Do landing pages need privacy policies?
Mobile apps are an essential part of modern life. From the moment we wake up, we use a range of apps to check our emails, catch up on the news, stream music and organise our day. And while they’ve become a permanent fixture in our routines, smartphone apps harvest and hold reams of our personal data.
Here are some of the top privacy concerns surrounding mobile apps and why you should be cautious when downloading them onto your device.
Our phones collect a lot of information about us that is considered “sensitive” by major data protection legislation such as the General Data Protection Regulation (GDPR).
For example, social and dating apps are places where users openly share information about their religious beliefs, political opinions, ethnicity and sexuality. Health apps collect information about your medical history, and apps that use facial recognition would collect biometric data.
While most app owners require such information to provide their services, there is always the risk that this data could be leaked. Whether intentional or not, this could have serious real-world impacts on human rights and freedoms.
Besides the threat of having the intimate details of your private life exposed through an app, you could also be under constant surveillance through certain data permissions. Many apps ask for access to your camera, microphone, messages and to track your location in order to provide a given service.
However, not all are as upfront about the extent that users are tracked, and some don’t even require such permissions to perform their given functions. Worryingly, one recent study of VPN apps showed that more than 60% asked for “dangerous” permissions that weren’t functionally necessary.
In order to provide their services free of charge, many apps share your personal data with advertisers or sell it to other third parties. While this has long been common practice, major scandals like Facebook’s data-sharing deals with Cambridge Analytica have revealed the full extent of these practices, often conducted without user knowledge or consent.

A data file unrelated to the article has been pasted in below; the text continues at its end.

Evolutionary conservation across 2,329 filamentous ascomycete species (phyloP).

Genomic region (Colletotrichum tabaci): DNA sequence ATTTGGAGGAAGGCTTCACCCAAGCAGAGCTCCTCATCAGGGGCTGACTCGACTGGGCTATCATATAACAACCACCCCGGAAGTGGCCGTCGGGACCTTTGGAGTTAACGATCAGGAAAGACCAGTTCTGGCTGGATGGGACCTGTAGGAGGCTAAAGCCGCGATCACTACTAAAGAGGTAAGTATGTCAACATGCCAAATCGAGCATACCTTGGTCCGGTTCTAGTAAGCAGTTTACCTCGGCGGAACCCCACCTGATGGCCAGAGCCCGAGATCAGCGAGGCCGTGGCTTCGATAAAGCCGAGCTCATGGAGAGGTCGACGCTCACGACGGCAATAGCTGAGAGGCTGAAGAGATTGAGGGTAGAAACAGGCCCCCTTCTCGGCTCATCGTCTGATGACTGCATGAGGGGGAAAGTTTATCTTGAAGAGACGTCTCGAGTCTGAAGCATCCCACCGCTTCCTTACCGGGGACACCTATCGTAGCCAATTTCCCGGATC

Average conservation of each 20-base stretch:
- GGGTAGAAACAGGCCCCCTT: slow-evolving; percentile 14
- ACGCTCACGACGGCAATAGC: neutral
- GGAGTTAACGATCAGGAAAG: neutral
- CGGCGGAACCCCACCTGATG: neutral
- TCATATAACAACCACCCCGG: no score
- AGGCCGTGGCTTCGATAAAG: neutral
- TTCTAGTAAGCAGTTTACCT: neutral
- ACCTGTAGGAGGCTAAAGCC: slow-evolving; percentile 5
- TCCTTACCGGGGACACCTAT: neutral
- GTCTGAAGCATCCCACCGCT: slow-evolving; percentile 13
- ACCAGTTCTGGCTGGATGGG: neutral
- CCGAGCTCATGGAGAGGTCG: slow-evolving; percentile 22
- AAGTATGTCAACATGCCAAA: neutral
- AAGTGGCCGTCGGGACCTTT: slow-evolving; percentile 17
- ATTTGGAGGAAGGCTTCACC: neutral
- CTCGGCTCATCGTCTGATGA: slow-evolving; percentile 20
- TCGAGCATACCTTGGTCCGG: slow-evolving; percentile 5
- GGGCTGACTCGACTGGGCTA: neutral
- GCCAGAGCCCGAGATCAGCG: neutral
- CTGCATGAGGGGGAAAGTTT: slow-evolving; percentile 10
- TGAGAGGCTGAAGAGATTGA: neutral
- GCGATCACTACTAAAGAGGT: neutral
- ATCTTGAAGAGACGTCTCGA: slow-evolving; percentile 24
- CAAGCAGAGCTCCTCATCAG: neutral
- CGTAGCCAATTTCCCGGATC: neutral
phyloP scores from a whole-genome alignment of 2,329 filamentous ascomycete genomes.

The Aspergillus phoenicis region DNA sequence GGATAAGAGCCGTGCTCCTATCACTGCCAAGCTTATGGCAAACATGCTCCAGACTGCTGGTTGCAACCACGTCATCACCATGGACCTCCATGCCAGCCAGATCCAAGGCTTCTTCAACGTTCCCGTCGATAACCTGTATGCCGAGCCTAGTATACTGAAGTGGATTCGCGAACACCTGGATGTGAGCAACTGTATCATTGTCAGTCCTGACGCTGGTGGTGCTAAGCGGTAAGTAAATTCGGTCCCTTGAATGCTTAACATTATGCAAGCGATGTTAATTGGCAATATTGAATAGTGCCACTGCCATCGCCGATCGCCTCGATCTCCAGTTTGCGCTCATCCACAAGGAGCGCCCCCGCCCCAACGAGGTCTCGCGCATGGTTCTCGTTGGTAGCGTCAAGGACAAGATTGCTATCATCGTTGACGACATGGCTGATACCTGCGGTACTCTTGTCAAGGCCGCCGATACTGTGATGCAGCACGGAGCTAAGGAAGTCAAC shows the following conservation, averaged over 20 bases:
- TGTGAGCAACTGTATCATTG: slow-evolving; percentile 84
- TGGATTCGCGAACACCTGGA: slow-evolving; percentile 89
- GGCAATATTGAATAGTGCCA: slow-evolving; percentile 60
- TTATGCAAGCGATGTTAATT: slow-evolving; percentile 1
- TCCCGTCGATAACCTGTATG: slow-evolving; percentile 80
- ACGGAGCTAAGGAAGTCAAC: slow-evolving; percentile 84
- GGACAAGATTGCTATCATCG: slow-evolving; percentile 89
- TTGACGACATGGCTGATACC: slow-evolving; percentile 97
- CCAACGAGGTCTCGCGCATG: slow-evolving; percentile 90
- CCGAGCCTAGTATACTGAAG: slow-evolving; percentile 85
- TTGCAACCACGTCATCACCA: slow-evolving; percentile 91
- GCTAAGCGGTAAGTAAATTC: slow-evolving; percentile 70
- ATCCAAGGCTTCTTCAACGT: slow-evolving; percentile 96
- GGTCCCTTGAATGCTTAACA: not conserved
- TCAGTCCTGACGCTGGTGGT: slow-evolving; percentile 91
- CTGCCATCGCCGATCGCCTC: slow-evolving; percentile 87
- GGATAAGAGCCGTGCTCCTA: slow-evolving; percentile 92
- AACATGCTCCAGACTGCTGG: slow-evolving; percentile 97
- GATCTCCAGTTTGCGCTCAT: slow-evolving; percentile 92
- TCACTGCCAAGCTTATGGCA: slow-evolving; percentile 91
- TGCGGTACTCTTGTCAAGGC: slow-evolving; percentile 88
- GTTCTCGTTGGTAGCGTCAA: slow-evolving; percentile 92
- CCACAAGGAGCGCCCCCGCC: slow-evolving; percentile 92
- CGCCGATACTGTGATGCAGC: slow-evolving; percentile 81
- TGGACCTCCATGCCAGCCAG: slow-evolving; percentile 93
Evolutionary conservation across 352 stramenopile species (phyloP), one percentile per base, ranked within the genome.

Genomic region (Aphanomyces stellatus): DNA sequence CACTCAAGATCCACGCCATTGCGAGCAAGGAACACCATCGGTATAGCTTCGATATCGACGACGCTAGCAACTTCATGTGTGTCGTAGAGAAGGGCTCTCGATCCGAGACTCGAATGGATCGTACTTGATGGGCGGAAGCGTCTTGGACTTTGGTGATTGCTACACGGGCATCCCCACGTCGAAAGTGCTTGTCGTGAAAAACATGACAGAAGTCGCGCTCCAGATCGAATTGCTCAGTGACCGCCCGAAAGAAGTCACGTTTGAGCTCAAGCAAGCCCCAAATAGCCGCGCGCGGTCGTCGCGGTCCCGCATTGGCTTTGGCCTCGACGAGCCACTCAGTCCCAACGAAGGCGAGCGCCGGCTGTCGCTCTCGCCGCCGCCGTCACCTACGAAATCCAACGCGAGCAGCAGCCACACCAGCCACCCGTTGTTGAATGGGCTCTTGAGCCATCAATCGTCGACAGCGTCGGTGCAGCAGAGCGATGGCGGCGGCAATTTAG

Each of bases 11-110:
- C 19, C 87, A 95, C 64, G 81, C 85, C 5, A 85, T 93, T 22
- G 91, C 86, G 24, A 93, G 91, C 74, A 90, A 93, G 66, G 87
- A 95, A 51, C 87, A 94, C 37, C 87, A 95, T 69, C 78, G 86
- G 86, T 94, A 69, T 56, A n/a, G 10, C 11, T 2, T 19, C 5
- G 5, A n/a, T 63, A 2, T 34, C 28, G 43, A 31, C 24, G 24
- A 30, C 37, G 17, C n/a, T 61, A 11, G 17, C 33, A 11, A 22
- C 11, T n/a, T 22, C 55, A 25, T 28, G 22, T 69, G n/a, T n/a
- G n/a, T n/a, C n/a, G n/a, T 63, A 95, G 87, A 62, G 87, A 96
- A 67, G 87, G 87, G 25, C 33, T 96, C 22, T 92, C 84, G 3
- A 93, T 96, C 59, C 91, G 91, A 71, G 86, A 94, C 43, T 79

Besides being a clear violation of trust, users may be exposed to further violations of their privacy by third parties that they have no knowledge about, let alone their track record of protecting user privacy.
Apps are commonly used as a vector for malware and adware. According to a recent study of 1.2 million Android apps by The University of Sydney and the Commonwealth Scientific and Industrial Research Organisation (CSIRO) in Australia, 2040 apps were identified as counterfeits which contained malware.
A popular tactic that malicious developers use is to make “copycat” apps that look almost identical to popular apps, which a user would download and unknowingly give access to their phone’s data. Once the malicious software has embedded itself, it can create vulnerabilities in a phone’s security, harvest and leak data to external sources or display unwanted ads.
The GDPR, however, has even stricter requirements. Under this law, app owners must get informed user consent prior to collecting any personal data. Under this law, users also have the right to request access to the data collected about them; request the deletion of this data; and request a copy of this data to reuse for their own purposes.
Overall, app developers must be transparent about their data collection and privacy practices and have adequate security measures in place to protect people’s personal data.